DocBook XSL also provides support for the
longdesc attribute in HTML
IMG tags. This attribute lets you specify a URL that points to a long description of the image. That feature would be particularly helpful for complex graphics being served to vision-impaired readers.
To create a long description, you add another
textobject element that does not contain a
phrase element. Any
textobject that does will be used as the
alt text. The following is the previous example with both kinds of
<mediaobject id="MousePicture"> <imageobject role="html"> <imagedata format="PNG" fileref="mouse.png"/> </imageobject> <imageobject role="fo"> <imagedata format="SVG" fileref="mouse.svg"/> </imageobject> <textobject> <phrase>Picture of mouse</phrase> </textobject> <textobject id="foo"> <formalpara> <title>Mouse mechanics</title> <para>The mouse consists of a rolling ball and two or three buttons. </para> </formalpara> <para>...</para> </textobject> </mediaobject>
The HTML stylesheet does quite a bit of processing with this second
It creates a file named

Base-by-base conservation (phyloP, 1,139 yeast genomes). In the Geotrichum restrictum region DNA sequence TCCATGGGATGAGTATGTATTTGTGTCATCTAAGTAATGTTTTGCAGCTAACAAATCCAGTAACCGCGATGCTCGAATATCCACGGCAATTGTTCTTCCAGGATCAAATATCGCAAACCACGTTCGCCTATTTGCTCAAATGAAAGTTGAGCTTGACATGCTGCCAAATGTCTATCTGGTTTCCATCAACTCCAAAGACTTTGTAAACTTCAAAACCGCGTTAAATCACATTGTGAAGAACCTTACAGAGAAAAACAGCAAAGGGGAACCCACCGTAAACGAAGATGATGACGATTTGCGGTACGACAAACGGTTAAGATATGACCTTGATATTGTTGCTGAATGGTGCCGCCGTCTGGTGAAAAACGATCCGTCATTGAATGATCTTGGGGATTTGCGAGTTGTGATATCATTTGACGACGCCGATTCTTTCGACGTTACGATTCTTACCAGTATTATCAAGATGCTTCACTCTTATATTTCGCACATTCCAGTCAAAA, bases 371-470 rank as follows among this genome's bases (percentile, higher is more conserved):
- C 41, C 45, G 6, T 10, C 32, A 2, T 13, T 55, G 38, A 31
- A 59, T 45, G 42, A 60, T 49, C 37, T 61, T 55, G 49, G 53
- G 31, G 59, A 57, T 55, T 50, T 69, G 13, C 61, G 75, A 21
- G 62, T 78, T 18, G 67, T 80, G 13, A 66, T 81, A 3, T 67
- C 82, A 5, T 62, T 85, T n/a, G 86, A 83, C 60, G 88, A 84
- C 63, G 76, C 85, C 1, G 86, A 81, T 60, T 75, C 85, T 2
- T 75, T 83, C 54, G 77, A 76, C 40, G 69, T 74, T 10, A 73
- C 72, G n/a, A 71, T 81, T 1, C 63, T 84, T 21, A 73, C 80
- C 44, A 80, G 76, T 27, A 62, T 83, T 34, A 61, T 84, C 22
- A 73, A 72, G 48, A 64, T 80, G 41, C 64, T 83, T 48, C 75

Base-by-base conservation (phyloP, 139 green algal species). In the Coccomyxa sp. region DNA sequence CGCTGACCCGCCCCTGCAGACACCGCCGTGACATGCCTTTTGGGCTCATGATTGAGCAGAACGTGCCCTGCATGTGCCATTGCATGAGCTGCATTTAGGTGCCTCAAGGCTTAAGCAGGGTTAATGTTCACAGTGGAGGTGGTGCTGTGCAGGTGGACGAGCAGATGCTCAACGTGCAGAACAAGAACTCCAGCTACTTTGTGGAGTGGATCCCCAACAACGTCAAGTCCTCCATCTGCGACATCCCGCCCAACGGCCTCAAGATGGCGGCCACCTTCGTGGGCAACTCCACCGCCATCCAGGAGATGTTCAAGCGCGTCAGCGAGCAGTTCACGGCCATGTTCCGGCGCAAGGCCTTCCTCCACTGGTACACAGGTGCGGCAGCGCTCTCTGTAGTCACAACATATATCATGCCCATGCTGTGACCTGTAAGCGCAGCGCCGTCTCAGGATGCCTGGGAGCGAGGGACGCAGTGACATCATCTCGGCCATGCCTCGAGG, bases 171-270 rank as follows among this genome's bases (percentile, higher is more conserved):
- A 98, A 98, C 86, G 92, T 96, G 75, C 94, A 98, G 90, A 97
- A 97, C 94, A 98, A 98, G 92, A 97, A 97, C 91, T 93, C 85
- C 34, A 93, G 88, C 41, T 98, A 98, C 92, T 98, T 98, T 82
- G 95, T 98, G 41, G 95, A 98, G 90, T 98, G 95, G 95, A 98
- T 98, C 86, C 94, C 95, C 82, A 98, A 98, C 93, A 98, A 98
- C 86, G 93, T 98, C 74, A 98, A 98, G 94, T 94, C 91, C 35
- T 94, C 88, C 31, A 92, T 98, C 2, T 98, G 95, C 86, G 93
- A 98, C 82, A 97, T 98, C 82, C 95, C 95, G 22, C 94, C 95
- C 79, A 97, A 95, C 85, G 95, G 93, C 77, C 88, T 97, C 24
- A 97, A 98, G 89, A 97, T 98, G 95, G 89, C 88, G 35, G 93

xxxx is some generated id.
It processes the content of the
textobject using the stylesheet and writes the output to that file.
It adds an HTML link to the current page using the mark
[D] as the text and the filename as the href URL. The link appears below the graphic and right aligned.
When the reader clicks on the
[D] link, another window pops up showing the formatted content.
There are limitations on what DocBook markup you can use inside the
textobject for a long description. No hierarchical elements like chapter or section are permitted. You can use block elements like paragraphs, lists, admonitions, and literallayout. If you want to start with a title, try using a
formalpara. See the reference page for
textobject for complete details.
|DocBook XSL: The Complete Guide - 4th Edition||PDF version available|
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